2 Post-Construction Evaluation
PROJECT MANAGEMENT (PM)
By his education and training, the Architect may perform any
or all of the services as stipulated under Section 2
above. However, when the Owner hires an Architect or a firm to coord
inate the whole range of Comprehensive Architectu-
ral Services (CAS), this constitutes Project Management (PM)

Project Management (PM) involves management active-


ties over and above the normal architectural and engineering (A&E) se
rvices carried out during the pre-design, design and
construction phase. The over-all objective is to have control over time,
cost and quality relative to the construction of a project.
PROJECT MANAGEMENT (PM)

The presence of a PM does not relieve the designers and contr


actors of their respective normal duties and respon-sibilities in the desi
gn and construction of the project. The
PM complements the functions of the Architects, Engineers
and Contractors in meeting the broad and complex require-
ments of projects.
THE PROJECT MANAGER (PM)
3 The Contractor shall be responsible for his
men and equipment and the delivery of the pro-
ject.

4 The Owner makes decisions on the project and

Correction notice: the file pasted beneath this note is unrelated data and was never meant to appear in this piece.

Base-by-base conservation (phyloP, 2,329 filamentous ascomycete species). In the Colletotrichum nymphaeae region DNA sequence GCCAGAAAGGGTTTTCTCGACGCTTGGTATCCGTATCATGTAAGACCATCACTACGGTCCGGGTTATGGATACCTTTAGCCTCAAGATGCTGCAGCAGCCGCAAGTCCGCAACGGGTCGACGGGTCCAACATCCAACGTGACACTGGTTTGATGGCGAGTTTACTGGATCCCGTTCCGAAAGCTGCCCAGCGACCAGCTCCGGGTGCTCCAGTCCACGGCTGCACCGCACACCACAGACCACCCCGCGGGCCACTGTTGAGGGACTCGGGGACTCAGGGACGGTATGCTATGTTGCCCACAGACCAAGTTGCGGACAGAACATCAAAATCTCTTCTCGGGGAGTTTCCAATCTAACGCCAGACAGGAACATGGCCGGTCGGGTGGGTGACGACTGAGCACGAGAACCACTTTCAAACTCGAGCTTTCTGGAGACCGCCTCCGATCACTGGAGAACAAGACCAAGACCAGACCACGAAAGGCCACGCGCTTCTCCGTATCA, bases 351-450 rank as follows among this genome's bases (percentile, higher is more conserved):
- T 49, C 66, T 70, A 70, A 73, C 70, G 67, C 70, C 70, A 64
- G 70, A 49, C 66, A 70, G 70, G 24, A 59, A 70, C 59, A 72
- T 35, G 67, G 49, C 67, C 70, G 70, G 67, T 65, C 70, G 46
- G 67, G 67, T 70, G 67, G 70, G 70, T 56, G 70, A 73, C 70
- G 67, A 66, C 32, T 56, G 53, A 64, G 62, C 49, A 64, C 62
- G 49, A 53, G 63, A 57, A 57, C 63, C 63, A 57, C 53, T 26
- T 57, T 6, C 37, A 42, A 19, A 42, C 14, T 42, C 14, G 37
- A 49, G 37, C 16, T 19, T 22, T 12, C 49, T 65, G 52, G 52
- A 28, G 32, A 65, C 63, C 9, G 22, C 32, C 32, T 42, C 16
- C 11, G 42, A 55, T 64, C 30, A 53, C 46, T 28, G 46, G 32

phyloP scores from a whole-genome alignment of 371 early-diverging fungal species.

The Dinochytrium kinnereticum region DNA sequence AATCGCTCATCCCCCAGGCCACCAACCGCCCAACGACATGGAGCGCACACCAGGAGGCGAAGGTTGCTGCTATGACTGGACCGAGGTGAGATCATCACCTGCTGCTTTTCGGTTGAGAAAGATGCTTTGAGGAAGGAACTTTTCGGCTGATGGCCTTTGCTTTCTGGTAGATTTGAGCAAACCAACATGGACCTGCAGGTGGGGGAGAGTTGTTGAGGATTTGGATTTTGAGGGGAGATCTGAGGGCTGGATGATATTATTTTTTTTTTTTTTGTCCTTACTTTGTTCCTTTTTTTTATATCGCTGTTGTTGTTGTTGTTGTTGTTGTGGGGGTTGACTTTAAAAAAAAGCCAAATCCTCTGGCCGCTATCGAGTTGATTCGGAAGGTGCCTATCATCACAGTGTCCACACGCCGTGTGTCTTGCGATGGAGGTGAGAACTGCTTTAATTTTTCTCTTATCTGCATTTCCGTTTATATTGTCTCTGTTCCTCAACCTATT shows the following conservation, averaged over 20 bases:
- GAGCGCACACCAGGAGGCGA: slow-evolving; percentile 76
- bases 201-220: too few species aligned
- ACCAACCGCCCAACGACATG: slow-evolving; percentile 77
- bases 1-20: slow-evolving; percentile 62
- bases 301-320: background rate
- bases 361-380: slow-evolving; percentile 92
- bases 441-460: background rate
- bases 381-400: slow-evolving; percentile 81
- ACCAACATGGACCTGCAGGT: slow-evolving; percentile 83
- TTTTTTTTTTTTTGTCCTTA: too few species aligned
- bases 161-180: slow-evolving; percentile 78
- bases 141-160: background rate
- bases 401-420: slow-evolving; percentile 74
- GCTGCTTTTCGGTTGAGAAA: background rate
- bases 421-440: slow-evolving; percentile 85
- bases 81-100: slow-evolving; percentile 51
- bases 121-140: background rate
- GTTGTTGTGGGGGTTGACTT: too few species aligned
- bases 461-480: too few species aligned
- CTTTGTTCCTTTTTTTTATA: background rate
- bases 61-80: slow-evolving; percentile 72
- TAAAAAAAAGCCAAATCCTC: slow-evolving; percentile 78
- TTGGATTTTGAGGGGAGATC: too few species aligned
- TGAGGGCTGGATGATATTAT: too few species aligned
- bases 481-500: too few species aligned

assures that funds are available to complete
the project.

5 The Project Manager (PM)’s primary responsibi-


lity is the exercise of overall cost control.He
will plan, program and monitor the various acti -vities,
and will act as an adviser on material
costs and construction methods.
MANNER OF PROVIDING
SERVICES
Normally, the Architect enters into a contract with
the Owner to perform comprehensive architectural services. By the ver
y nature of the services, he assumes the dual role of the Project Manag
er (PM) and the Construction Manager
(CM), or effectively the overall coordinator whose functions are outlin
ed under this SPP.
To perform the variety of services indicated under the Compre
hensive Architectural Services, the Architect must
make full use of his own capability as well as of services offered by oth
er professionals. He may expand his staff by
hiring the experts needed, or he may form a team consisting
of professionals such as but not limited to:

1 Architects
2 Engineers
3 Market Analysts
4 Accountants
5 General Contractors
6 Real Estate Consultants
7 Sociologists
8 Planners
9 Bankers
10 Lawyers
If a Project Manager (PM) is hired by the Owner, it may be the r
esponsibility of the PM to either hire the Construc-
tion Manager (CM) to be paid either by him or directly by the
Owner on salary, or on the basis of percentage of construc-
tion cost or to serve as the CM himself. In like manner, the
Fulltime Supervisor can either be a staff member of the PM or hired dir
ectly by the Owner.
METHOD OF COMPENSATION

The Project Manager is compensated on a percentage


basis, as shall be described in the Architect’s Guidelines.

If the Architect as Project Manager (PM) performs


regular design services for the same project, he shall be
compensated separately for these services as stipulated in
SPP Document 202.